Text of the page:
Many people have asked about different techniques how to meditate. There are a variety of different ways, but the basic principles are universal.
Meditation in some form or another seems to be a part of most cultures. The methods and techniques are different, of course, but the practice of meditation in some form is found almost everywhere.
The most common techniques of meditation as a formal practice most likely developed somewhere in the East. India is the most probable birthplace of formal meditation techniques, although various forms of meditation were very common in places like China and Japan.
Transcendental Meditation was introduced to the West in 1958 by Maharishi Mahesh Yogi, a spiritual guru from India. This popular technique of meditation first gained mass exposure in the 1960's when Maharishi was visited by the Beatles. This method of meditation employs the use of a mantra or “sacred sound" that is given by a guru or teacher.
The practice of meditation usually involves sitting quietly in an environment where you will not be disturbed or distracted. Most people begin by closing their eyes and focusing on their breathing while allowing their body to relax.
Many people associate meditation with sitting on the ground in the “lotus" position with their legs crossed. The most important thing, however, is to be comfortable. Many people like to sit in a chair with their feet on the floor. Most experts think that it's important to be sitting erect while meditating. Lying down to meditate can often result in falling asleep instead and missing out on the true benefits that meditation offers.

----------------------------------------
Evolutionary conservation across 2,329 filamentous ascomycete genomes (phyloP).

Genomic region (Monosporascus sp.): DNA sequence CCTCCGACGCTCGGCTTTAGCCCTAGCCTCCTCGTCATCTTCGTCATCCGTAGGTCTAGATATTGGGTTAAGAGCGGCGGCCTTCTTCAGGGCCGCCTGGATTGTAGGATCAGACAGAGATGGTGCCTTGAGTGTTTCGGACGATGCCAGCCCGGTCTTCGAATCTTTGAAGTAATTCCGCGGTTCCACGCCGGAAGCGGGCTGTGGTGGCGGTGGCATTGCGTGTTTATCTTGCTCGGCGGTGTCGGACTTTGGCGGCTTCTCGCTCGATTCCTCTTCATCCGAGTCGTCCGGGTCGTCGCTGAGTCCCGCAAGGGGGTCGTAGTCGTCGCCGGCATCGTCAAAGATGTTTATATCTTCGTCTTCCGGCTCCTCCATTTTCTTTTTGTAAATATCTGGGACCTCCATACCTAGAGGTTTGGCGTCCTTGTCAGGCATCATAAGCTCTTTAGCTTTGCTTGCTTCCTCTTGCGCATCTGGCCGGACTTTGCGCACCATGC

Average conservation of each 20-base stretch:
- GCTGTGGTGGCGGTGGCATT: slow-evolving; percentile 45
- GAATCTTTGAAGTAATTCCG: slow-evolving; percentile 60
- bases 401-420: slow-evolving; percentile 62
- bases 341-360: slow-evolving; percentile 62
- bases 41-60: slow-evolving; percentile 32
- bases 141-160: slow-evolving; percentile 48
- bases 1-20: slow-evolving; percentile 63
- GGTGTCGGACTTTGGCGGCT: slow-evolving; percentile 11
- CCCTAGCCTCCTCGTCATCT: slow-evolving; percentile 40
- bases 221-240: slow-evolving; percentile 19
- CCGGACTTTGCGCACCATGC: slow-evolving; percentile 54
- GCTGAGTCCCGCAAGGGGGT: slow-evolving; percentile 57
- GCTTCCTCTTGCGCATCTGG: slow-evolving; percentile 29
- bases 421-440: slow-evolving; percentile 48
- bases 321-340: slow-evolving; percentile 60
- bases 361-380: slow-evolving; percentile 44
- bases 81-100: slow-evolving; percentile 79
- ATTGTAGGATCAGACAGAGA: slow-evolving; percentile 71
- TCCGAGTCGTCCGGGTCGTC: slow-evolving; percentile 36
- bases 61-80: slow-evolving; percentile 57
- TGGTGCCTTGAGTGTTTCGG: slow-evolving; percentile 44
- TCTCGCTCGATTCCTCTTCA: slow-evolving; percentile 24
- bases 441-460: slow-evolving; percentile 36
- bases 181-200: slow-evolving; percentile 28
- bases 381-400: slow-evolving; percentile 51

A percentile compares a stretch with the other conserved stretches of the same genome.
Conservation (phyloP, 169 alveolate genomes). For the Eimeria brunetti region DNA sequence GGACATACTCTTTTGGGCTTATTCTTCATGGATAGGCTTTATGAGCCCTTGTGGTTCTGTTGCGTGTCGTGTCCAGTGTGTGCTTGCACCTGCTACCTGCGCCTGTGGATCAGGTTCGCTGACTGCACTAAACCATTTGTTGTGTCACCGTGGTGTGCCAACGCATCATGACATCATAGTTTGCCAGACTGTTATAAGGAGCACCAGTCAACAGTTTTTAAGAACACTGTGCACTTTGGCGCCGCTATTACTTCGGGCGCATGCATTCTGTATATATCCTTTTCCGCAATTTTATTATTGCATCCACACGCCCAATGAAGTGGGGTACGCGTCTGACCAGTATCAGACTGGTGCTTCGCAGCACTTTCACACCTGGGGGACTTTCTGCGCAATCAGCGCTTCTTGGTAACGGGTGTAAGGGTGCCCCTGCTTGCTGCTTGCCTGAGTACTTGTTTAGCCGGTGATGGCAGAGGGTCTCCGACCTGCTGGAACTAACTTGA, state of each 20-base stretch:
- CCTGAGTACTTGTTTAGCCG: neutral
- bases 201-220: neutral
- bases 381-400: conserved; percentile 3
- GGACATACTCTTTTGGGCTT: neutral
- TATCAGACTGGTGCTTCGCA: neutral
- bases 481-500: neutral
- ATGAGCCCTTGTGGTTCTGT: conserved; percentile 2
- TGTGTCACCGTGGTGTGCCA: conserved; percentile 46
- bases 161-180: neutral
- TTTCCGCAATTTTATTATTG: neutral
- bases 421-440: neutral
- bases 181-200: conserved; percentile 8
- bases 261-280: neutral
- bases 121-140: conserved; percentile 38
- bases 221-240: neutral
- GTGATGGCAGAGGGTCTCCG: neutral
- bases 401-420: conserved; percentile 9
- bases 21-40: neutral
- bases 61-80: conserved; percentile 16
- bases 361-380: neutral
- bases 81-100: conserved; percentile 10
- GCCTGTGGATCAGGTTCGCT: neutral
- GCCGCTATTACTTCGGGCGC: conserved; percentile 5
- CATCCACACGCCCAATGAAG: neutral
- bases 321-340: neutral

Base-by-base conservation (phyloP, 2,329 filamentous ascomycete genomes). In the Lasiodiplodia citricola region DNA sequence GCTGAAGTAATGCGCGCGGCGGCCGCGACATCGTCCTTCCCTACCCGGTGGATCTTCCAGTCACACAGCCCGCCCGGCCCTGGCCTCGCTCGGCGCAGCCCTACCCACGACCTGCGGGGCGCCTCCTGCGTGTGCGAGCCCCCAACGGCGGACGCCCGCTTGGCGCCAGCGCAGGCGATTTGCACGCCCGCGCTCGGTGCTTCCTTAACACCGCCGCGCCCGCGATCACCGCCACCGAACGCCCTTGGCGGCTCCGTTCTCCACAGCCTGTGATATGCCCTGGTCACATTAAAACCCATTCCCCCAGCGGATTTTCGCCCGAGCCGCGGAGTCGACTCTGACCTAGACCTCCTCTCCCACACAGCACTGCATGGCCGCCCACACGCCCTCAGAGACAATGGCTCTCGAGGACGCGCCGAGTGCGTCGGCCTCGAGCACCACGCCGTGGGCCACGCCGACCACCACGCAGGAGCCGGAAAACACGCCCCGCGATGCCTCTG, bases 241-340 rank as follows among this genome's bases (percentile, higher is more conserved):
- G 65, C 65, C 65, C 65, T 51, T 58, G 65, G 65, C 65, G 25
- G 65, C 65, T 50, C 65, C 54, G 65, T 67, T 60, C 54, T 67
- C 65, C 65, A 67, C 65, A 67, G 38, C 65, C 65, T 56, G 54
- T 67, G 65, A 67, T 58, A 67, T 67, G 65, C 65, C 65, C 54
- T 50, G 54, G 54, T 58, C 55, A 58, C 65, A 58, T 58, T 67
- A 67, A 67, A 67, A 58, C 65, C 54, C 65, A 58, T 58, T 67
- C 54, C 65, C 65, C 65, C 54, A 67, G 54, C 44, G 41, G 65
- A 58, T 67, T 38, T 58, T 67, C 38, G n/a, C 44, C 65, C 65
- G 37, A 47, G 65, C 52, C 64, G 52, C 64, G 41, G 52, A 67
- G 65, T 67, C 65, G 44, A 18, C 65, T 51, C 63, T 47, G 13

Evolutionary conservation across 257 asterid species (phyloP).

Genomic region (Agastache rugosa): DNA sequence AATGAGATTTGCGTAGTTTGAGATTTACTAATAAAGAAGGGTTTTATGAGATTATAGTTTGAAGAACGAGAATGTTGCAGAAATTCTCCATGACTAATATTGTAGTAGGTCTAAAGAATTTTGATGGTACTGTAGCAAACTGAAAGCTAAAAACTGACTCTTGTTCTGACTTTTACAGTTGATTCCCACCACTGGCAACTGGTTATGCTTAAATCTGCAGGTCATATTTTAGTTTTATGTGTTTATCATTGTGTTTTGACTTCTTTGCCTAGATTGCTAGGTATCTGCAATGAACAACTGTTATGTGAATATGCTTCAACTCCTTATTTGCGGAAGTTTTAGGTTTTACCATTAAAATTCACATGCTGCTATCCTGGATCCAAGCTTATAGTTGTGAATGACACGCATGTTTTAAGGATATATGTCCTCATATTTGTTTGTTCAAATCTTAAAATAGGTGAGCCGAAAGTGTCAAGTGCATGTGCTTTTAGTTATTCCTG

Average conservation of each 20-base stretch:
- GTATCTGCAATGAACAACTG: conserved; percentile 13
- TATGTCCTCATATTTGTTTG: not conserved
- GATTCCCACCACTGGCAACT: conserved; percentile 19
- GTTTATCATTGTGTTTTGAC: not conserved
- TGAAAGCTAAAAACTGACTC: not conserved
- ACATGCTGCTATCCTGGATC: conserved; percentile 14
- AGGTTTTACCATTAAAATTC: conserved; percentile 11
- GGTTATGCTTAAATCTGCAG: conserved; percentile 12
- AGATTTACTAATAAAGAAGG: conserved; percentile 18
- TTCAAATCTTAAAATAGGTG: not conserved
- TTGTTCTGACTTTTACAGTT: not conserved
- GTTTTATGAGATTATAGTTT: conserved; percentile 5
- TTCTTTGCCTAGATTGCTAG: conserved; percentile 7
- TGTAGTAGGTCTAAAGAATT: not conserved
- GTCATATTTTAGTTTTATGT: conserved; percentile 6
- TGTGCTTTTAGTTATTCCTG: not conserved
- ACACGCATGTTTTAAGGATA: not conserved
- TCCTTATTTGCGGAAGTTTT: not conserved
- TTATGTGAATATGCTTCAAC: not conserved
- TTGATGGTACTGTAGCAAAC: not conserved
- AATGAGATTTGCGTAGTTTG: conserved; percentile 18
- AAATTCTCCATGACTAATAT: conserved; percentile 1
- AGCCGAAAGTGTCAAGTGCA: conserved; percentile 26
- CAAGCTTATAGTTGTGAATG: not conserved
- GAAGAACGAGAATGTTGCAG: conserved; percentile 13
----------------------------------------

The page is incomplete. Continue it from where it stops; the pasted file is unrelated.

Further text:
It's important to allow enough time for your mind and body to relax when first beginning to meditate. At first, you simply follow the rhythm of your breathing. Don't try to force anything. As you are “watching" your breath your attention is on the process of inhaling and exhaling.
When distracting thoughts enter your mind - and it is “when, " not “if" these distracting thoughts come - it is best to just observe and accept them without judgment. Allow them to move through your conscious mind without focusing on them or allowing them to pull you away from your meditation practice. Trying to “resist" these kinds of thoughts will only give them more power and draw your attention away from the central purpose of the meditation.
Meditation can last from a few minutes to many hours. It is best to keep your meditation times short at first. It is seldom beneficial to meditate for more than an hour, even after years of experience. You should focus on quality, not quantity.
Many people experience an increased sense of awareness or “mindfulness" during and after meditating. They also often experience a greater sense of peace and wellbeing as distractions fall away. The results of meditation can be quite dramatic.
The benefits of meditation are well substantiated by modern science. Over six hundred academic and scientific studies have been done at more than two hundred independent research institutions in thirty-five countries. All attest to the physical, spiritual and psychological benefits of regular meditation.
Although the techniques how to meditate vary slightly from one culture to the next, the basic principles of relaxation and mindfulness are universal. Meditation is an excellent way to handle the stress of modern life and to regain the balance that many of us are missing.
Although meditation does not require formal training or education, the more you study the different methods and techniques available to you, the more you can benefit from this amazing tool.
Tim Wright, Ph. D. is a freelance writer and busy internet entrepreneur. Visit his website at http://decisionsuccess.com
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